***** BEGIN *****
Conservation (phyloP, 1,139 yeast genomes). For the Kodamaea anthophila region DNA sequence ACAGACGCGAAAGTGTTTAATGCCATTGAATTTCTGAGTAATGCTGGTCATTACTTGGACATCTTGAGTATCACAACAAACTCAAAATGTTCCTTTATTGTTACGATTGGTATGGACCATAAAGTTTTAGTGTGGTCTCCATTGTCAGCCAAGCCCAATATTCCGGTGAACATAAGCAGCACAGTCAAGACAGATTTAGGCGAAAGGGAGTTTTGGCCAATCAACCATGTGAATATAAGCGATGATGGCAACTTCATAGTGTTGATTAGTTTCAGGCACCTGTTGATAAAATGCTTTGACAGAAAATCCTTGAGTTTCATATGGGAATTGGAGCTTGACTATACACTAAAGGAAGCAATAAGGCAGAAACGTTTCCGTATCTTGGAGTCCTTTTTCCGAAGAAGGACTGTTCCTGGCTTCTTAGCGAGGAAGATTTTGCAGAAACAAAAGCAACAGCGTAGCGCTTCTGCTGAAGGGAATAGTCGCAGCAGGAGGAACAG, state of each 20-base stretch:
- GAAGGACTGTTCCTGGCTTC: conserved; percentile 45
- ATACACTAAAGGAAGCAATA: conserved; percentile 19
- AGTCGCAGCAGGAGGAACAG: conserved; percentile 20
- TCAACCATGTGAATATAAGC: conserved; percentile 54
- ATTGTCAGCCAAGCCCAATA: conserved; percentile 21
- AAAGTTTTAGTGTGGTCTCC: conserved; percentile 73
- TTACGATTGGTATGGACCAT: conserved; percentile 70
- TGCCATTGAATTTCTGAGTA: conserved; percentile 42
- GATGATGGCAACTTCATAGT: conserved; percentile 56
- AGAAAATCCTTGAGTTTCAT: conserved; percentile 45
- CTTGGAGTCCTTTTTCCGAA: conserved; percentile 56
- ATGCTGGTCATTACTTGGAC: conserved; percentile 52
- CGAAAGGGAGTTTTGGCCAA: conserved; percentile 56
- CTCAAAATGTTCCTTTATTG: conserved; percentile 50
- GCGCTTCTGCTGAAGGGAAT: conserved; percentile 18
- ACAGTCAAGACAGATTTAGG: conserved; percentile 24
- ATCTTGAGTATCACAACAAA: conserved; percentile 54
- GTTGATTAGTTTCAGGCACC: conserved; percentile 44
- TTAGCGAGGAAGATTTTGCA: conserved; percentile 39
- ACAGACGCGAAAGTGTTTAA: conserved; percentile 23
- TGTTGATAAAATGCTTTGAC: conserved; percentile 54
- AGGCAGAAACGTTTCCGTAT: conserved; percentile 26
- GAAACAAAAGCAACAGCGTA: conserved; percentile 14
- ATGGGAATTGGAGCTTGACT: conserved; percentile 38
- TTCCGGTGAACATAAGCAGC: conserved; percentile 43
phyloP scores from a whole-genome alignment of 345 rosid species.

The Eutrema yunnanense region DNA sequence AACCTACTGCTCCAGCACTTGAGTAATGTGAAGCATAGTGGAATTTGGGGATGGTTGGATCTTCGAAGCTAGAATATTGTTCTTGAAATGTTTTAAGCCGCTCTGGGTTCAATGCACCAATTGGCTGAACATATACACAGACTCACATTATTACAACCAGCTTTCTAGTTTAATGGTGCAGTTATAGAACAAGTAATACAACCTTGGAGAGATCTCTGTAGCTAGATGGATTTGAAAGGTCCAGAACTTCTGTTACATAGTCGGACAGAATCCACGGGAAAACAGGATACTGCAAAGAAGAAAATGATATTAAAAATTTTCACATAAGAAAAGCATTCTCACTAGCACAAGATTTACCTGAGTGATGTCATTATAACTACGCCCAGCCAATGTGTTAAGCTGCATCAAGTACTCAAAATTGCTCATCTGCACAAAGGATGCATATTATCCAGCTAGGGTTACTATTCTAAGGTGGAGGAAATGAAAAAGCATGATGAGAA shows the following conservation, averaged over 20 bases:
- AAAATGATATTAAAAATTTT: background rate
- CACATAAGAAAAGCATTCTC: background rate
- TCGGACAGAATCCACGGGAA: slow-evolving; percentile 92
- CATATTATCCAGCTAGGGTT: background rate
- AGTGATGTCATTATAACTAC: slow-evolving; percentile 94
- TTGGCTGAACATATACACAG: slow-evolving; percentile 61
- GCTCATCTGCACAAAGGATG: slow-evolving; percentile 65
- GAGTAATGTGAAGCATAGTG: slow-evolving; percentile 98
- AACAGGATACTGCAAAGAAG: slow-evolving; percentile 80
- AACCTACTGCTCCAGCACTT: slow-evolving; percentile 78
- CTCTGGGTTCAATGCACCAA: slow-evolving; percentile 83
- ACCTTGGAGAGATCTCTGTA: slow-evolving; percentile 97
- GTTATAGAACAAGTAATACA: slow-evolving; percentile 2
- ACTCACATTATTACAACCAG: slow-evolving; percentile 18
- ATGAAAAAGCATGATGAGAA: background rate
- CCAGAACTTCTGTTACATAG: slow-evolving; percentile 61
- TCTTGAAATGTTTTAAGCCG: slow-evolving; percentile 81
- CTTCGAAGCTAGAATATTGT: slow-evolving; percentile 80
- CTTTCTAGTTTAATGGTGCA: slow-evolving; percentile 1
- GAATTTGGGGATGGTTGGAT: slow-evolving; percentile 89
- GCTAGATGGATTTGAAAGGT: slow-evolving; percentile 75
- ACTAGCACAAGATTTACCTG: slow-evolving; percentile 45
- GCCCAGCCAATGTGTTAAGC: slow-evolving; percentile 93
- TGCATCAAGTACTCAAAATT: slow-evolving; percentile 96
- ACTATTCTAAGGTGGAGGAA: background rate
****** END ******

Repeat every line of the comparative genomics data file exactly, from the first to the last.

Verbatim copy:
Conservation (phyloP, 1,139 yeast genomes). For the Kodamaea anthophila region DNA sequence ACAGACGCGAAAGTGTTTAATGCCATTGAATTTCTGAGTAATGCTGGTCATTACTTGGACATCTTGAGTATCACAACAAACTCAAAATGTTCCTTTATTGTTACGATTGGTATGGACCATAAAGTTTTAGTGTGGTCTCCATTGTCAGCCAAGCCCAATATTCCGGTGAACATAAGCAGCACAGTCAAGACAGATTTAGGCGAAAGGGAGTTTTGGCCAATCAACCATGTGAATATAAGCGATGATGGCAACTTCATAGTGTTGATTAGTTTCAGGCACCTGTTGATAAAATGCTTTGACAGAAAATCCTTGAGTTTCATATGGGAATTGGAGCTTGACTATACACTAAAGGAAGCAATAAGGCAGAAACGTTTCCGTATCTTGGAGTCCTTTTTCCGAAGAAGGACTGTTCCTGGCTTCTTAGCGAGGAAGATTTTGCAGAAACAAAAGCAACAGCGTAGCGCTTCTGCTGAAGGGAATAGTCGCAGCAGGAGGAACAG, state of each 20-base stretch:
- GAAGGACTGTTCCTGGCTTC: conserved; percentile 45
- ATACACTAAAGGAAGCAATA: conserved; percentile 19
- AGTCGCAGCAGGAGGAACAG: conserved; percentile 20
- TCAACCATGTGAATATAAGC: conserved; percentile 54
- ATTGTCAGCCAAGCCCAATA: conserved; percentile 21
- AAAGTTTTAGTGTGGTCTCC: conserved; percentile 73
- TTACGATTGGTATGGACCAT: conserved; percentile 70
- TGCCATTGAATTTCTGAGTA: conserved; percentile 42
- GATGATGGCAACTTCATAGT: conserved; percentile 56
- AGAAAATCCTTGAGTTTCAT: conserved; percentile 45
- CTTGGAGTCCTTTTTCCGAA: conserved; percentile 56
- ATGCTGGTCATTACTTGGAC: conserved; percentile 52
- CGAAAGGGAGTTTTGGCCAA: conserved; percentile 56
- CTCAAAATGTTCCTTTATTG: conserved; percentile 50
- GCGCTTCTGCTGAAGGGAAT: conserved; percentile 18
- ACAGTCAAGACAGATTTAGG: conserved; percentile 24
- ATCTTGAGTATCACAACAAA: conserved; percentile 54
- GTTGATTAGTTTCAGGCACC: conserved; percentile 44
- TTAGCGAGGAAGATTTTGCA: conserved; percentile 39
- ACAGACGCGAAAGTGTTTAA: conserved; percentile 23
- TGTTGATAAAATGCTTTGAC: conserved; percentile 54
- AGGCAGAAACGTTTCCGTAT: conserved; percentile 26
- GAAACAAAAGCAACAGCGTA: conserved; percentile 14
- ATGGGAATTGGAGCTTGACT: conserved; percentile 38
- TTCCGGTGAACATAAGCAGC: conserved; percentile 43
phyloP scores from a whole-genome alignment of 345 rosid species.

The Eutrema yunnanense region DNA sequence AACCTACTGCTCCAGCACTTGAGTAATGTGAAGCATAGTGGAATTTGGGGATGGTTGGATCTTCGAAGCTAGAATATTGTTCTTGAAATGTTTTAAGCCGCTCTGGGTTCAATGCACCAATTGGCTGAACATATACACAGACTCACATTATTACAACCAGCTTTCTAGTTTAATGGTGCAGTTATAGAACAAGTAATACAACCTTGGAGAGATCTCTGTAGCTAGATGGATTTGAAAGGTCCAGAACTTCTGTTACATAGTCGGACAGAATCCACGGGAAAACAGGATACTGCAAAGAAGAAAATGATATTAAAAATTTTCACATAAGAAAAGCATTCTCACTAGCACAAGATTTACCTGAGTGATGTCATTATAACTACGCCCAGCCAATGTGTTAAGCTGCATCAAGTACTCAAAATTGCTCATCTGCACAAAGGATGCATATTATCCAGCTAGGGTTACTATTCTAAGGTGGAGGAAATGAAAAAGCATGATGAGAA shows the following conservation, averaged over 20 bases:
- AAAATGATATTAAAAATTTT: background rate
- CACATAAGAAAAGCATTCTC: background rate
- TCGGACAGAATCCACGGGAA: slow-evolving; percentile 92
- CATATTATCCAGCTAGGGTT: background rate
- AGTGATGTCATTATAACTAC: slow-evolving; percentile 94
- TTGGCTGAACATATACACAG: slow-evolving; percentile 61
- GCTCATCTGCACAAAGGATG: slow-evolving; percentile 65
- GAGTAATGTGAAGCATAGTG: slow-evolving; percentile 98
- AACAGGATACTGCAAAGAAG: slow-evolving; percentile 80
- AACCTACTGCTCCAGCACTT: slow-evolving; percentile 78
- CTCTGGGTTCAATGCACCAA: slow-evolving; percentile 83
- ACCTTGGAGAGATCTCTGTA: slow-evolving; percentile 97
- GTTATAGAACAAGTAATACA: slow-evolving; percentile 2
- ACTCACATTATTACAACCAG: slow-evolving; percentile 18
- ATGAAAAAGCATGATGAGAA: background rate
- CCAGAACTTCTGTTACATAG: slow-evolving; percentile 61
- TCTTGAAATGTTTTAAGCCG: slow-evolving; percentile 81
- CTTCGAAGCTAGAATATTGT: slow-evolving; percentile 80
- CTTTCTAGTTTAATGGTGCA: slow-evolving; percentile 1
- GAATTTGGGGATGGTTGGAT: slow-evolving; percentile 89
- GCTAGATGGATTTGAAAGGT: slow-evolving; percentile 75
- ACTAGCACAAGATTTACCTG: slow-evolving; percentile 45
- GCCCAGCCAATGTGTTAAGC: slow-evolving; percentile 93
- TGCATCAAGTACTCAAAATT: slow-evolving; percentile 96
- ACTATTCTAAGGTGGAGGAA: background rate